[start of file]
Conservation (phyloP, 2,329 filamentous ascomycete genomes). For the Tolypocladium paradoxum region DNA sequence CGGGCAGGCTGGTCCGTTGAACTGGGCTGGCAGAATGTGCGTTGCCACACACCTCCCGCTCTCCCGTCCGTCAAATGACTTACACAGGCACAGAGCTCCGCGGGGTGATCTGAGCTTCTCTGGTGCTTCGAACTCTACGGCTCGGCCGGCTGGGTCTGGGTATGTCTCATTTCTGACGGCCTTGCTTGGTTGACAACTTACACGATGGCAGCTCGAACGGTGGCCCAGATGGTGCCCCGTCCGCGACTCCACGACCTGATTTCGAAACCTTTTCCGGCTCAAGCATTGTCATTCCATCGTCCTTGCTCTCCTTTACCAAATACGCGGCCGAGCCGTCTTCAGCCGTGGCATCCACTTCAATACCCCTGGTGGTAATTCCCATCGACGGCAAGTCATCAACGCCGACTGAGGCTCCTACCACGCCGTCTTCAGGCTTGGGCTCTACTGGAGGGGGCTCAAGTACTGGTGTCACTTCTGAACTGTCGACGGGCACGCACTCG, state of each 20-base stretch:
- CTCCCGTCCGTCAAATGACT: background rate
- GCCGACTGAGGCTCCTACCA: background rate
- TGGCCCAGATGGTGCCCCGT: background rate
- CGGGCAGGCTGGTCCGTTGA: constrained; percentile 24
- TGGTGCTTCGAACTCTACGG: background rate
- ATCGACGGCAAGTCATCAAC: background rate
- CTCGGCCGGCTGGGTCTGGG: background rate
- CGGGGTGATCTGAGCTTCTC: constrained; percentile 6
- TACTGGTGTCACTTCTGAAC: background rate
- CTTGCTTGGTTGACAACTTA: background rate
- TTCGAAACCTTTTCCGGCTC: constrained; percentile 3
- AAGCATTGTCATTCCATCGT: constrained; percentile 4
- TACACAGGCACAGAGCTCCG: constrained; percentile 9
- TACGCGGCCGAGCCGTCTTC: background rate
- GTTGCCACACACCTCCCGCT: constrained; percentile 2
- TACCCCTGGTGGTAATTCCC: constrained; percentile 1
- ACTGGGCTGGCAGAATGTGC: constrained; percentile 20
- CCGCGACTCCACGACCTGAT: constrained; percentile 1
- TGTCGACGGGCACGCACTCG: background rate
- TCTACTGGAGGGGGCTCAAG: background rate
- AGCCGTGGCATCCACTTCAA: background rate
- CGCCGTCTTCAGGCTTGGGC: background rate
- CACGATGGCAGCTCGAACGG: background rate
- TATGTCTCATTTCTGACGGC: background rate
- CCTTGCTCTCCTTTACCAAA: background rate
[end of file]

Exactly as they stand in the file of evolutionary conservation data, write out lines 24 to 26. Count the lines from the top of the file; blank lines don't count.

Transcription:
- CACGATGGCAGCTCGAACGG: background rate
- TATGTCTCATTTCTGACGGC: background rate
- CCTTGCTCTCCTTTACCAAA: background rate